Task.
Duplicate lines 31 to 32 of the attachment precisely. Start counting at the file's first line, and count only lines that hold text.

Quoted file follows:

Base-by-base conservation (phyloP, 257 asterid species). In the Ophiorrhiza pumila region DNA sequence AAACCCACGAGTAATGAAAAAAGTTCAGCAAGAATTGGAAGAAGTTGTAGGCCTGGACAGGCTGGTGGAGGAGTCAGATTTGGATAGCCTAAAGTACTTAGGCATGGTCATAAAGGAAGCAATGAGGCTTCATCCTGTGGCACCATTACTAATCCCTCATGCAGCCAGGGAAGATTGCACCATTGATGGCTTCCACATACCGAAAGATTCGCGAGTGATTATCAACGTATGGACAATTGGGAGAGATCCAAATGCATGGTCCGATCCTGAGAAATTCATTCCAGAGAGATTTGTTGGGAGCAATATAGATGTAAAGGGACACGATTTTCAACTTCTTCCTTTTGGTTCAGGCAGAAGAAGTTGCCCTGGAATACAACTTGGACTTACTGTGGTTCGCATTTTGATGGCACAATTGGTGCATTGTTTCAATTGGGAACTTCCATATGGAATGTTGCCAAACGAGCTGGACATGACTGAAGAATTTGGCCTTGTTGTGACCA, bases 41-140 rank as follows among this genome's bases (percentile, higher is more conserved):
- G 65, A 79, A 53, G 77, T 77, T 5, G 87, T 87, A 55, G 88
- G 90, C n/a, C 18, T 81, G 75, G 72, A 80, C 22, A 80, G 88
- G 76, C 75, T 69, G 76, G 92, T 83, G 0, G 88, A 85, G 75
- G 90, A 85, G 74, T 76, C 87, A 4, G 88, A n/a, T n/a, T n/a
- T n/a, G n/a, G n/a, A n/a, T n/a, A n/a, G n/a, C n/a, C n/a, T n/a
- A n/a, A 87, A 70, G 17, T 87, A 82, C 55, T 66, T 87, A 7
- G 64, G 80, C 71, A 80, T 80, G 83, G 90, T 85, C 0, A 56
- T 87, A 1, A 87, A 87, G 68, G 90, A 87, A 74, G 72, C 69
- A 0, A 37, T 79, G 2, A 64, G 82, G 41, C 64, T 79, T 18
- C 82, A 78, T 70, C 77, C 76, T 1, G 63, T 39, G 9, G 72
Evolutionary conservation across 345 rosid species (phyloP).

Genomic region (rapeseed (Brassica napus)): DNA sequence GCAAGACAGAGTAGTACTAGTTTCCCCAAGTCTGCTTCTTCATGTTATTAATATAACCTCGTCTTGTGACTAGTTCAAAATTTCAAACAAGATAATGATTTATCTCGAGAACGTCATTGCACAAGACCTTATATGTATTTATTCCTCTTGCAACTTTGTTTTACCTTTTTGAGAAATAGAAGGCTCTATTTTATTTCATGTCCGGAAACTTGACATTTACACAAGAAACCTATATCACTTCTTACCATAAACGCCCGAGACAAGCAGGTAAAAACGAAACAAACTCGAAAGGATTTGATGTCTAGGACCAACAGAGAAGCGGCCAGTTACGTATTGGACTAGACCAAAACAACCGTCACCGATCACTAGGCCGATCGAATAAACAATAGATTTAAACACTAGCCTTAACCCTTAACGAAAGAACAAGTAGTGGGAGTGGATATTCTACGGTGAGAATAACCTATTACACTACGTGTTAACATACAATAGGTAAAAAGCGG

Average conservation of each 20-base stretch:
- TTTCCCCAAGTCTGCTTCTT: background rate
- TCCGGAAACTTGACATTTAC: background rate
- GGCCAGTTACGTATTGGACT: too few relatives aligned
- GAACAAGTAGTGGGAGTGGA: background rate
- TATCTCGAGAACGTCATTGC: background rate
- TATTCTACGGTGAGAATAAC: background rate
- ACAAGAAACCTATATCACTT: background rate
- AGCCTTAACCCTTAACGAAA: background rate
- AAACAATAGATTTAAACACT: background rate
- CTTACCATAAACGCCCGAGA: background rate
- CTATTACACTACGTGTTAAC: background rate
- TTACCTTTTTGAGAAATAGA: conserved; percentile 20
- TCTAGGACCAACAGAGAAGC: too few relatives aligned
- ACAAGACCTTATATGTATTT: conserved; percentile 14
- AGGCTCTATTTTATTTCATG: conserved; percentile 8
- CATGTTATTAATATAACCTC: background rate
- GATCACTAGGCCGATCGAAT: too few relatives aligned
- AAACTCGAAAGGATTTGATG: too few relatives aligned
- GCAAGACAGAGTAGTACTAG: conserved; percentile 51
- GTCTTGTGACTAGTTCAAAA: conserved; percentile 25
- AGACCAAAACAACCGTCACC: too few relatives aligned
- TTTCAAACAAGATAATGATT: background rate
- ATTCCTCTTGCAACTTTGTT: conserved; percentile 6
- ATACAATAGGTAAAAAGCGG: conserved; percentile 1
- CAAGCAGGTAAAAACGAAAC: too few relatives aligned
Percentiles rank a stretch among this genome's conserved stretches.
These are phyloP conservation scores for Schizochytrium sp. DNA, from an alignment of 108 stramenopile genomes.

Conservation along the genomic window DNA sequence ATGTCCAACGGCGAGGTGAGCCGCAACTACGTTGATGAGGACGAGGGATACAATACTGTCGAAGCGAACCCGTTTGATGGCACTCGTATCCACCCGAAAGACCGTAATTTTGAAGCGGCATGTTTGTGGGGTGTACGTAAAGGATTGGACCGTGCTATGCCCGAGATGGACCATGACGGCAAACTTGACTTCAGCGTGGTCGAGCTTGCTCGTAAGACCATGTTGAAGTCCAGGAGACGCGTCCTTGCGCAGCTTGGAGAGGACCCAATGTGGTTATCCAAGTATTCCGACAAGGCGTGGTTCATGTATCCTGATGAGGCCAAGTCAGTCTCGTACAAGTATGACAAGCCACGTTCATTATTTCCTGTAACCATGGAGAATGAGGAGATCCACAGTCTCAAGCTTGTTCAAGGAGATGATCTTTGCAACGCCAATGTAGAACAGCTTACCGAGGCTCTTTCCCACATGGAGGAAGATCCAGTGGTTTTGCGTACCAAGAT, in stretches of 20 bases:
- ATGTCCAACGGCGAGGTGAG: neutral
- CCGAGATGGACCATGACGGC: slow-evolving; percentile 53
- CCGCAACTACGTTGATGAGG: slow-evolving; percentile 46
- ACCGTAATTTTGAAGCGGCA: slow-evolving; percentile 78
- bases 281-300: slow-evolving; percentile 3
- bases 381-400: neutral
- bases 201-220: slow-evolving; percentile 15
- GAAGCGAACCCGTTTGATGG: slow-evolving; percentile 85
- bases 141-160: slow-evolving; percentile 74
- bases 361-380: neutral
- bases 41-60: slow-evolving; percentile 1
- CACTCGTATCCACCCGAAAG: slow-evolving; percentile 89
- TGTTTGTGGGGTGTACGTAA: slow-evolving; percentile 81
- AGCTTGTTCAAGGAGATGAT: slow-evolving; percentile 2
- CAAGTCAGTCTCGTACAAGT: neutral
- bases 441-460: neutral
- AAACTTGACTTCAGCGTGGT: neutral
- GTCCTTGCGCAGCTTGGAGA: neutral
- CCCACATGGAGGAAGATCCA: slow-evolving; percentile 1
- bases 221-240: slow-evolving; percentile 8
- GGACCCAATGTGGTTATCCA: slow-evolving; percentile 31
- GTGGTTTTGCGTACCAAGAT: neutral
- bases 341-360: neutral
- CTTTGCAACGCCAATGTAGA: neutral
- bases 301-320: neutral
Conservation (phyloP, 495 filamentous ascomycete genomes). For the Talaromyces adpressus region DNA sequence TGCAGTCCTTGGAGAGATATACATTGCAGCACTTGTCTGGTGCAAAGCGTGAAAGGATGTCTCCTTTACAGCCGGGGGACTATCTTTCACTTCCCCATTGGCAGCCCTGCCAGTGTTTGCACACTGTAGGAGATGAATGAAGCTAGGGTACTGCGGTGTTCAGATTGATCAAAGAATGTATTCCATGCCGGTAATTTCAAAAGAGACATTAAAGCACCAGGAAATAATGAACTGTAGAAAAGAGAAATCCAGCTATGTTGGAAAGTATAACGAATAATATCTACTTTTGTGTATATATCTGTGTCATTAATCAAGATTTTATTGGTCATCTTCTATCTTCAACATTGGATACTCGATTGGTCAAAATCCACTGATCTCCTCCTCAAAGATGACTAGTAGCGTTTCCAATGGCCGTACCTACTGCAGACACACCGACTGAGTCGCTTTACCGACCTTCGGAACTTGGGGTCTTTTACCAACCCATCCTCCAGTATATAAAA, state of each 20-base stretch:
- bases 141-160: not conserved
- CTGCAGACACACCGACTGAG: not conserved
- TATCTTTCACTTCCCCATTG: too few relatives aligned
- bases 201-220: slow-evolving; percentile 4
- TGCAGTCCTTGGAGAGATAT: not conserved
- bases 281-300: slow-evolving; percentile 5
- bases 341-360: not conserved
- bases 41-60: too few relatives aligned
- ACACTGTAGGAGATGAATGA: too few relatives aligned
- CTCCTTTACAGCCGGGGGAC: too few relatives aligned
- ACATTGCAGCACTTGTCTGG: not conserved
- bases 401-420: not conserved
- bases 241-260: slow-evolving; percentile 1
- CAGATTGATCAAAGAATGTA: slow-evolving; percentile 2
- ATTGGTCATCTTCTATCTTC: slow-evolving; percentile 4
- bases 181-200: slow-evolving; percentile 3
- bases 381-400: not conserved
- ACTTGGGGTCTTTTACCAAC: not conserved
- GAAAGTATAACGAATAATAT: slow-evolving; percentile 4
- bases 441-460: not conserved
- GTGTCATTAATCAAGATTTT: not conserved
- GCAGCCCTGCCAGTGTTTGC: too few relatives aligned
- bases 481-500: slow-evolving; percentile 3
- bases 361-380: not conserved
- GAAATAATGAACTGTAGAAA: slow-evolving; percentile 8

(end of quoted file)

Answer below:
- GATCACTAGGCCGATCGAAT: too few relatives aligned
- AAACTCGAAAGGATTTGATG: too few relatives aligned